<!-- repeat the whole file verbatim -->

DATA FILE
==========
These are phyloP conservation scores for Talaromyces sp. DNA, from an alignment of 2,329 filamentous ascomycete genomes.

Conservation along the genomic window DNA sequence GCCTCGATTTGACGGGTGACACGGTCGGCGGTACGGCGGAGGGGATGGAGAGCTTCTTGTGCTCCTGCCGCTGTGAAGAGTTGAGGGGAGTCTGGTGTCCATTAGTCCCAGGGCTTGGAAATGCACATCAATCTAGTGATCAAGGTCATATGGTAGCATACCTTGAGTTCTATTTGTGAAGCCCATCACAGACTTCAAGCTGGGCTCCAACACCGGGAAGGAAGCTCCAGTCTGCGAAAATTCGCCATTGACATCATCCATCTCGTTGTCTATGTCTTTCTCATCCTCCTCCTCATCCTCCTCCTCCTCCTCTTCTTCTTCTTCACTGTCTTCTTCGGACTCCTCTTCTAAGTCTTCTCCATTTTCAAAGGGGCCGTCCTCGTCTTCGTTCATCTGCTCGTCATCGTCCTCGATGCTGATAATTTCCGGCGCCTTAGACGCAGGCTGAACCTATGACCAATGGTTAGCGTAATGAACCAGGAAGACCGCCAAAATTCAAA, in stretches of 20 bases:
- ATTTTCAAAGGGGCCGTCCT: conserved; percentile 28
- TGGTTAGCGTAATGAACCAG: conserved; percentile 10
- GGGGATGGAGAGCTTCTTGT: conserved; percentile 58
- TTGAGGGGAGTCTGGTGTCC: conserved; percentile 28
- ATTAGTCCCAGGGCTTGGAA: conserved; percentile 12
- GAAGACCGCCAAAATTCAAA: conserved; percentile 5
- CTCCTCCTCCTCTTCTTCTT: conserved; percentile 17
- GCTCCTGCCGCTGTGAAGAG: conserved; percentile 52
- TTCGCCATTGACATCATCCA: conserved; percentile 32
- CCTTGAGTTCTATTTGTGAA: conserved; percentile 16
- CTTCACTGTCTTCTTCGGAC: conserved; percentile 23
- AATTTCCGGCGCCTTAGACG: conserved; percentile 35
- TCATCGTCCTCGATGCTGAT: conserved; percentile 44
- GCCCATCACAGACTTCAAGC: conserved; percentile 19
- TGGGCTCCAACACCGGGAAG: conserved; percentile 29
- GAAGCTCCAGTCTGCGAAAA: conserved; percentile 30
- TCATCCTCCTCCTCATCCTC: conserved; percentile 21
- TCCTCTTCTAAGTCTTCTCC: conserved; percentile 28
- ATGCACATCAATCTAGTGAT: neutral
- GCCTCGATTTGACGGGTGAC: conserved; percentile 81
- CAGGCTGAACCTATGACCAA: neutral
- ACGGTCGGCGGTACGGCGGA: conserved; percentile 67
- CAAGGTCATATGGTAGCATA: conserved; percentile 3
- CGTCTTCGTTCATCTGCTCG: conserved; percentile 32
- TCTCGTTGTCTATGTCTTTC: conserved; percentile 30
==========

These are phyloP conservation scores for Talaromyces sp. DNA, from an alignment of 2,329 filamentous ascomycete genomes.

Conservation along the genomic window DNA sequence GCCTCGATTTGACGGGTGACACGGTCGGCGGTACGGCGGAGGGGATGGAGAGCTTCTTGTGCTCCTGCCGCTGTGAAGAGTTGAGGGGAGTCTGGTGTCCATTAGTCCCAGGGCTTGGAAATGCACATCAATCTAGTGATCAAGGTCATATGGTAGCATACCTTGAGTTCTATTTGTGAAGCCCATCACAGACTTCAAGCTGGGCTCCAACACCGGGAAGGAAGCTCCAGTCTGCGAAAATTCGCCATTGACATCATCCATCTCGTTGTCTATGTCTTTCTCATCCTCCTCCTCATCCTCCTCCTCCTCCTCTTCTTCTTCTTCACTGTCTTCTTCGGACTCCTCTTCTAAGTCTTCTCCATTTTCAAAGGGGCCGTCCTCGTCTTCGTTCATCTGCTCGTCATCGTCCTCGATGCTGATAATTTCCGGCGCCTTAGACGCAGGCTGAACCTATGACCAATGGTTAGCGTAATGAACCAGGAAGACCGCCAAAATTCAAA, in stretches of 20 bases:
- ATTTTCAAAGGGGCCGTCCT: conserved; percentile 28
- TGGTTAGCGTAATGAACCAG: conserved; percentile 10
- GGGGATGGAGAGCTTCTTGT: conserved; percentile 58
- TTGAGGGGAGTCTGGTGTCC: conserved; percentile 28
- ATTAGTCCCAGGGCTTGGAA: conserved; percentile 12
- GAAGACCGCCAAAATTCAAA: conserved; percentile 5
- CTCCTCCTCCTCTTCTTCTT: conserved; percentile 17
- GCTCCTGCCGCTGTGAAGAG: conserved; percentile 52
- TTCGCCATTGACATCATCCA: conserved; percentile 32
- CCTTGAGTTCTATTTGTGAA: conserved; percentile 16
- CTTCACTGTCTTCTTCGGAC: conserved; percentile 23
- AATTTCCGGCGCCTTAGACG: conserved; percentile 35
- TCATCGTCCTCGATGCTGAT: conserved; percentile 44
- GCCCATCACAGACTTCAAGC: conserved; percentile 19
- TGGGCTCCAACACCGGGAAG: conserved; percentile 29
- GAAGCTCCAGTCTGCGAAAA: conserved; percentile 30
- TCATCCTCCTCCTCATCCTC: conserved; percentile 21
- TCCTCTTCTAAGTCTTCTCC: conserved; percentile 28
- ATGCACATCAATCTAGTGAT: neutral
- GCCTCGATTTGACGGGTGAC: conserved; percentile 81
- CAGGCTGAACCTATGACCAA: neutral
- ACGGTCGGCGGTACGGCGGA: conserved; percentile 67
- CAAGGTCATATGGTAGCATA: conserved; percentile 3
- CGTCTTCGTTCATCTGCTCG: conserved; percentile 32
- TCTCGTTGTCTATGTCTTTC: conserved; percentile 30